Choose your metaphor: a light at the end of the tunnel, any port in a storm, or the silver lining in 4-year-old cloud. With Southwest Washington employers looking for 1,000 new workers, we’re too elated to bicker over the most applicable figure of speech.
WorkSource — a statewide program that connects hiring companies with job seekers — typically has worked to fill about 400 jobs at a time in Southwest Washington. In recent weeks, though, that number has rocketed to about 1,000, thanks to another 545 openings added by 21 expanding companies in the area. According to a Tuesday Columbian story, about 300 of the new jobs are available in Clark County; the rest are in Cowlitz County. The employers are not identified, but the jobs include engineers, production workers, supervisors, human resources specialists, assembly crews and others. Pay range for most of the openings is $15 to $30 an hour, plus benefits.
That’s got to light some figurative fireworks for many of the 10,000-plus people who have lost their jobs since late 2007. If you’re one of those people and are ready to pounce on a job opening, a good way to start is by visiting http://www.go2worksource.com. However, many of the openings are not described on the website, and you’ll probably want to visit the WorkSource office in Vancouver: 5411 E. Mill Plain Blvd., No. 15. Or you can call 360-735-5000. In your efforts, The Columbian wishes you all the best.
Still, you won’t hear “Zip-a-Dee-Doo-Dah” echoing off the Cascades just yet. We’ve got a long way to go before we recover from those 10,000 local jobs lost.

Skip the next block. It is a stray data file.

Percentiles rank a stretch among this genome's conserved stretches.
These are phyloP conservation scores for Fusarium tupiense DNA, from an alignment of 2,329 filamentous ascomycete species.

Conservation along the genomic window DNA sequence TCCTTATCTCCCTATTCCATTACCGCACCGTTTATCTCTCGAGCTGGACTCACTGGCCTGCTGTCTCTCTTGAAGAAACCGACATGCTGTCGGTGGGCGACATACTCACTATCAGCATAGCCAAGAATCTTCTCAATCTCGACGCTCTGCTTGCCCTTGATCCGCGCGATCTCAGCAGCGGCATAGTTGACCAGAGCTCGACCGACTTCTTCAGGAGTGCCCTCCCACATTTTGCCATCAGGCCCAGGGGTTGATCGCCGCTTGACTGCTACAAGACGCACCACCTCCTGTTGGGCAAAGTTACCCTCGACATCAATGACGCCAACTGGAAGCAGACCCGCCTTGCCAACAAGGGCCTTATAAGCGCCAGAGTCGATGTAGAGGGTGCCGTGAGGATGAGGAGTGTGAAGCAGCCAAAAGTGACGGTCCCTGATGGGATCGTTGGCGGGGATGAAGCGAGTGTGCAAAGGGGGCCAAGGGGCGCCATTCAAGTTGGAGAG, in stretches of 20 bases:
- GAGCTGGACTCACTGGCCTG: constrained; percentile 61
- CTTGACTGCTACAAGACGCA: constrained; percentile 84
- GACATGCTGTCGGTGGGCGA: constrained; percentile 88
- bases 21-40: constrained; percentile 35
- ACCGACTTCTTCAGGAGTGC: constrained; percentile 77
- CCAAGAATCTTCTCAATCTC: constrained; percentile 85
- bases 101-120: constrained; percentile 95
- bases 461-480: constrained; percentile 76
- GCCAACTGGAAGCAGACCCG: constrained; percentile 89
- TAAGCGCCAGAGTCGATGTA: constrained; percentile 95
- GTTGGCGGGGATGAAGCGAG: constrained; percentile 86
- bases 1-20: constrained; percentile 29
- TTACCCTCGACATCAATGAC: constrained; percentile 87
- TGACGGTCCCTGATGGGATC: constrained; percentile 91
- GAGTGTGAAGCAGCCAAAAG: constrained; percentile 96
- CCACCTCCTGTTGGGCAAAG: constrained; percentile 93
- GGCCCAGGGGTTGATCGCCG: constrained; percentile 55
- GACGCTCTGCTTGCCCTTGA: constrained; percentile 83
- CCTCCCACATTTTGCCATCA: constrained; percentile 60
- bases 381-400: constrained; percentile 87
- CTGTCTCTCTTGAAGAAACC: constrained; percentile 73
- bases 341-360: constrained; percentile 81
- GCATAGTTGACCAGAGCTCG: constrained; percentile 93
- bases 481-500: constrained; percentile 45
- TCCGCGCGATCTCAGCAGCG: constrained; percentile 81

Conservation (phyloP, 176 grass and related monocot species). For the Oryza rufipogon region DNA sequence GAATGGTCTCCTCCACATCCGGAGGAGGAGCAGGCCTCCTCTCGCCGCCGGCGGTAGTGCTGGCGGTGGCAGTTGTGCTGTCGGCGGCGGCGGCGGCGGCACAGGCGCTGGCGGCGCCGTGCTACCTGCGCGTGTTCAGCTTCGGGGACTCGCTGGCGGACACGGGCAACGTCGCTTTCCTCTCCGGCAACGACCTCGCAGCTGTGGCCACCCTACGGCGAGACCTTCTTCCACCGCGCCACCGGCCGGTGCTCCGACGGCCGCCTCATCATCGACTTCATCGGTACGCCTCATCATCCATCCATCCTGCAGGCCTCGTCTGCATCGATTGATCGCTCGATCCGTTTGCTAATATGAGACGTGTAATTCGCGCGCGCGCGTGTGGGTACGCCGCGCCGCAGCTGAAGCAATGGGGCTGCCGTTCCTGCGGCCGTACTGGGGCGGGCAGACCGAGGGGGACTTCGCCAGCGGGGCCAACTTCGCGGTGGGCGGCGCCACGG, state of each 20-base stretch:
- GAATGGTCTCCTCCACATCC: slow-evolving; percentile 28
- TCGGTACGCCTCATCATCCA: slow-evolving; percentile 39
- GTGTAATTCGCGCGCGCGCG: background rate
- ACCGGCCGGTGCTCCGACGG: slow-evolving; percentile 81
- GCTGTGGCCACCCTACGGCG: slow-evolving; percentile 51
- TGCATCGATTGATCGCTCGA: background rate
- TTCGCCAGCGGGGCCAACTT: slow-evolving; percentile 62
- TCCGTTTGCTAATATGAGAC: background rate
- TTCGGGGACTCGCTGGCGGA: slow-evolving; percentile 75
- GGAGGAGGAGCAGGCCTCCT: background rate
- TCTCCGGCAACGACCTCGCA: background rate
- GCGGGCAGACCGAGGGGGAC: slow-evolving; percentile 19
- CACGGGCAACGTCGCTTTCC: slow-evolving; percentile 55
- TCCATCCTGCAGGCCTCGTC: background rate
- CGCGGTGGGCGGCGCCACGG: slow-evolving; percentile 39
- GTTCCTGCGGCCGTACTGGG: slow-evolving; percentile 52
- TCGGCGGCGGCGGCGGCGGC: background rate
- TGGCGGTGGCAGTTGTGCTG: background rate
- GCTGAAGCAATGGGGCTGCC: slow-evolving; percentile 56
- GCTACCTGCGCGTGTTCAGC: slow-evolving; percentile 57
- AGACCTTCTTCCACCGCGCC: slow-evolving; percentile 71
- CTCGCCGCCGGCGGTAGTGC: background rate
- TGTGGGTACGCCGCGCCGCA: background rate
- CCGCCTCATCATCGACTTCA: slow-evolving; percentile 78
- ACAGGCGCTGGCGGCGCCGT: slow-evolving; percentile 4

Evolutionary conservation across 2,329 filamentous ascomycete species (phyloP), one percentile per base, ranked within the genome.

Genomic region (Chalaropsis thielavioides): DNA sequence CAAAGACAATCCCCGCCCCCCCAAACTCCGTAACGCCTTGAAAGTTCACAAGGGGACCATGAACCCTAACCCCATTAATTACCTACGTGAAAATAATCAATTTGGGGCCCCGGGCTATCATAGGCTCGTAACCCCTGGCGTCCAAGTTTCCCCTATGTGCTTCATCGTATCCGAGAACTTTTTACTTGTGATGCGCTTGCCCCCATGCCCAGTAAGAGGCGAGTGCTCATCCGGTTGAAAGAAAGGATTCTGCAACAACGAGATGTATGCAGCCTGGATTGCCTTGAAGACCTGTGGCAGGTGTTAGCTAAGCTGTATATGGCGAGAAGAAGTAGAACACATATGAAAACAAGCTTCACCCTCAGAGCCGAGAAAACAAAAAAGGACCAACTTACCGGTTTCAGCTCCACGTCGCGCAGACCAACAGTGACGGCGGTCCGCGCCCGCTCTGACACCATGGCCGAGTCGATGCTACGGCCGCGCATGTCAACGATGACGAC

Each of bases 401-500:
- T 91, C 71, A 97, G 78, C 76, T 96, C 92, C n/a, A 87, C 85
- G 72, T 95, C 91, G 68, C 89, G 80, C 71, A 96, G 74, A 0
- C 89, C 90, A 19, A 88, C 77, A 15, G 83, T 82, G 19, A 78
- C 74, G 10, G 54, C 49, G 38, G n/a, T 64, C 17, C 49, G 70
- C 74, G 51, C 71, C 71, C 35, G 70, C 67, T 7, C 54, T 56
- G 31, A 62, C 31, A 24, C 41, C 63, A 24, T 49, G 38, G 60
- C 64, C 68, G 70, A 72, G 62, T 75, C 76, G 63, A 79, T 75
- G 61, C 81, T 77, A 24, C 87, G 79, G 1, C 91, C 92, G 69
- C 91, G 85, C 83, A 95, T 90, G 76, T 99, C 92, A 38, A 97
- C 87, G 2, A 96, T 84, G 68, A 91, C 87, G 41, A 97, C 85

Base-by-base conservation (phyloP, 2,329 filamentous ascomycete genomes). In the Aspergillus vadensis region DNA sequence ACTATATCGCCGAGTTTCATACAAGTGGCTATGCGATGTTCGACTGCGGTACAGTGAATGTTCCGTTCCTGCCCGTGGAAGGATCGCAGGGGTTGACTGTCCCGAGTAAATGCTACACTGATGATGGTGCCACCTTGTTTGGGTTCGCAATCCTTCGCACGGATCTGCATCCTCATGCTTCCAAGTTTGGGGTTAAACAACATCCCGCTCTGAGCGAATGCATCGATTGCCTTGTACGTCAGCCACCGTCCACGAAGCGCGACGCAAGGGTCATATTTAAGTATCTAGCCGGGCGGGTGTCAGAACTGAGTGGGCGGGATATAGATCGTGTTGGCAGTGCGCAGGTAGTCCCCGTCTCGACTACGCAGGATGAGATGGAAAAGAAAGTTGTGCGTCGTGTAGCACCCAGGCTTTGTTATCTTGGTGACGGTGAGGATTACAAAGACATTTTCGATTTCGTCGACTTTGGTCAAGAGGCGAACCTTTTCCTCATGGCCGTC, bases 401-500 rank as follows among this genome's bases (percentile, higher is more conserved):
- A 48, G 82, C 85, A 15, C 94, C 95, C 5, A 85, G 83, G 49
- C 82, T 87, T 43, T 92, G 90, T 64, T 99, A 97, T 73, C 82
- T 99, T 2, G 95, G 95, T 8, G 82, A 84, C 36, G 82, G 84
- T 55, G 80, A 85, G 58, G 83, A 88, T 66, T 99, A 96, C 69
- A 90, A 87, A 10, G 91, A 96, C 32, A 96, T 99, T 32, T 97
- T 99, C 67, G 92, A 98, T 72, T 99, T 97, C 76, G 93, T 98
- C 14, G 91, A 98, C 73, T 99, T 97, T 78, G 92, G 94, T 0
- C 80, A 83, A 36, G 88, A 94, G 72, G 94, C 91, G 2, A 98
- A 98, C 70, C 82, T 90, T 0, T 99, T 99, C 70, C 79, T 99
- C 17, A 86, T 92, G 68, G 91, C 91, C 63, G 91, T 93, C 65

In the meantime, the small triumphs are worth noting, if not celebrating. Another encouraging statistical advancement was the local jobless rate of 12.8 percent in April. That’s still way too high, but it’s an improvement over 14.4 percent in April 2010. In May of this year, about 127,700 folks were working in Clark County; that’s about 900 more than in April.
A few more bright spots are seen in the long-term picture. Hospital chain PeaceHealth, relocating it headquarters from Bellevue to Vancouver, has posted 17 openings here and could create as many as 700 jobs in the next 10 years. Farwest Steel plans to relocate about 100 jobs here in 2012 and could add 128 more.
This area’s recovery efforts are also boosted by global economic conditions. Bonnie Moore of the Columbia River Economic Development Council explained in a recent statement: “Many of the companies that are hiring have direct sales to overseas markets, which are recovering faster than the U.S. economy.” Again, we see the power and value of Vancouver’s and Clark County’s connections to international trade.
In the area of work force training, the Legislature this year created Innovate Washington, which will assist emerging technology and clean-energy companies. Operations will be established in Vancouver, Tri-Cities and Bellingham. Here, Innovate Washington will find a solid partner in Washington State University Vancouver, which is increasing its emphasis on innovation and research. This new state program will replace the current Washington Technology Center and the Spokane Intercollegiate Research and Technology Institute (SIRTI).
Overall, local residents are witnessing encouraging sprouts in the vast recovery garden. It would be better if a full harvest were under way, but at least now the local economy is growing slightly instead of withering.